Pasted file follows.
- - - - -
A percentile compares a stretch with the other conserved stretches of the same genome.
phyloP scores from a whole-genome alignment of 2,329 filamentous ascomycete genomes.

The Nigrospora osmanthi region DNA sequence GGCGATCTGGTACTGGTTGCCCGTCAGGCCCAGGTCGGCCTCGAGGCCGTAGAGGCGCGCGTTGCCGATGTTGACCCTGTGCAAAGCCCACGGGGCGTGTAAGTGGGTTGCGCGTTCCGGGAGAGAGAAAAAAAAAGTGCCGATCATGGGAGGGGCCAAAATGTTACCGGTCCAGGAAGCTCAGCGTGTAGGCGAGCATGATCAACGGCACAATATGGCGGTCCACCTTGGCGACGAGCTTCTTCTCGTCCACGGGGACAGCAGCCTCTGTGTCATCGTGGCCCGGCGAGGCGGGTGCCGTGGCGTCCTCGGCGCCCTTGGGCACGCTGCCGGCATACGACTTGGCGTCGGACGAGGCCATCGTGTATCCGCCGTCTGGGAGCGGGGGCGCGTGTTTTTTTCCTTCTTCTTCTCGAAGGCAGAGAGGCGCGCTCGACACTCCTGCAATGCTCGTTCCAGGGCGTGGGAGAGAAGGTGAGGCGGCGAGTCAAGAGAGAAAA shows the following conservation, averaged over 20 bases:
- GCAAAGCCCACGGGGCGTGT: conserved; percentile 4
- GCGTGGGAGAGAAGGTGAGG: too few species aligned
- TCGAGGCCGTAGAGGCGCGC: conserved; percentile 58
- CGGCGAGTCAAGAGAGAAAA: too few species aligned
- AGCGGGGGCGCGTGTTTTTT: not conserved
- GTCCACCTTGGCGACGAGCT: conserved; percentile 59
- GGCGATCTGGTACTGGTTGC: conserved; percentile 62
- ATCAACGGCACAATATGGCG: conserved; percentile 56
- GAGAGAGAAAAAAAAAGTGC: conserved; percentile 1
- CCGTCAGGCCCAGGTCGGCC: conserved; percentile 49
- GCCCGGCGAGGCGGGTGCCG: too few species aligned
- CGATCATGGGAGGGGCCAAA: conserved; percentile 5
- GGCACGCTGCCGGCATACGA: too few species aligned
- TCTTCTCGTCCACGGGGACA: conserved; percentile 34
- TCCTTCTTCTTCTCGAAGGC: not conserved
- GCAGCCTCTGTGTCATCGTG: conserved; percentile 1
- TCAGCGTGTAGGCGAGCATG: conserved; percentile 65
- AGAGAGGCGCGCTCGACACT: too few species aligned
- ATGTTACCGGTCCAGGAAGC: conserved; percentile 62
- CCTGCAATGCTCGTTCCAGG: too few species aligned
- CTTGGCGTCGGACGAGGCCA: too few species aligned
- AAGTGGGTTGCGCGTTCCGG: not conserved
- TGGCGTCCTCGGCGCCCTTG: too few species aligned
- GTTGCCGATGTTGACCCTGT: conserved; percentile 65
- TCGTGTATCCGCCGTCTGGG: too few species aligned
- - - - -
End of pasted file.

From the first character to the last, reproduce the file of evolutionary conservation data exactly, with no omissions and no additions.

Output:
A percentile compares a stretch with the other conserved stretches of the same genome.
phyloP scores from a whole-genome alignment of 2,329 filamentous ascomycete genomes.

The Nigrospora osmanthi region DNA sequence GGCGATCTGGTACTGGTTGCCCGTCAGGCCCAGGTCGGCCTCGAGGCCGTAGAGGCGCGCGTTGCCGATGTTGACCCTGTGCAAAGCCCACGGGGCGTGTAAGTGGGTTGCGCGTTCCGGGAGAGAGAAAAAAAAAGTGCCGATCATGGGAGGGGCCAAAATGTTACCGGTCCAGGAAGCTCAGCGTGTAGGCGAGCATGATCAACGGCACAATATGGCGGTCCACCTTGGCGACGAGCTTCTTCTCGTCCACGGGGACAGCAGCCTCTGTGTCATCGTGGCCCGGCGAGGCGGGTGCCGTGGCGTCCTCGGCGCCCTTGGGCACGCTGCCGGCATACGACTTGGCGTCGGACGAGGCCATCGTGTATCCGCCGTCTGGGAGCGGGGGCGCGTGTTTTTTTCCTTCTTCTTCTCGAAGGCAGAGAGGCGCGCTCGACACTCCTGCAATGCTCGTTCCAGGGCGTGGGAGAGAAGGTGAGGCGGCGAGTCAAGAGAGAAAA shows the following conservation, averaged over 20 bases:
- GCAAAGCCCACGGGGCGTGT: conserved; percentile 4
- GCGTGGGAGAGAAGGTGAGG: too few species aligned
- TCGAGGCCGTAGAGGCGCGC: conserved; percentile 58
- CGGCGAGTCAAGAGAGAAAA: too few species aligned
- AGCGGGGGCGCGTGTTTTTT: not conserved
- GTCCACCTTGGCGACGAGCT: conserved; percentile 59
- GGCGATCTGGTACTGGTTGC: conserved; percentile 62
- ATCAACGGCACAATATGGCG: conserved; percentile 56
- GAGAGAGAAAAAAAAAGTGC: conserved; percentile 1
- CCGTCAGGCCCAGGTCGGCC: conserved; percentile 49
- GCCCGGCGAGGCGGGTGCCG: too few species aligned
- CGATCATGGGAGGGGCCAAA: conserved; percentile 5
- GGCACGCTGCCGGCATACGA: too few species aligned
- TCTTCTCGTCCACGGGGACA: conserved; percentile 34
- TCCTTCTTCTTCTCGAAGGC: not conserved
- GCAGCCTCTGTGTCATCGTG: conserved; percentile 1
- TCAGCGTGTAGGCGAGCATG: conserved; percentile 65
- AGAGAGGCGCGCTCGACACT: too few species aligned
- ATGTTACCGGTCCAGGAAGC: conserved; percentile 62
- CCTGCAATGCTCGTTCCAGG: too few species aligned
- CTTGGCGTCGGACGAGGCCA: too few species aligned
- AAGTGGGTTGCGCGTTCCGG: not conserved
- TGGCGTCCTCGGCGCCCTTG: too few species aligned
- GTTGCCGATGTTGACCCTGT: conserved; percentile 65
- TCGTGTATCCGCCGTCTGGG: too few species aligned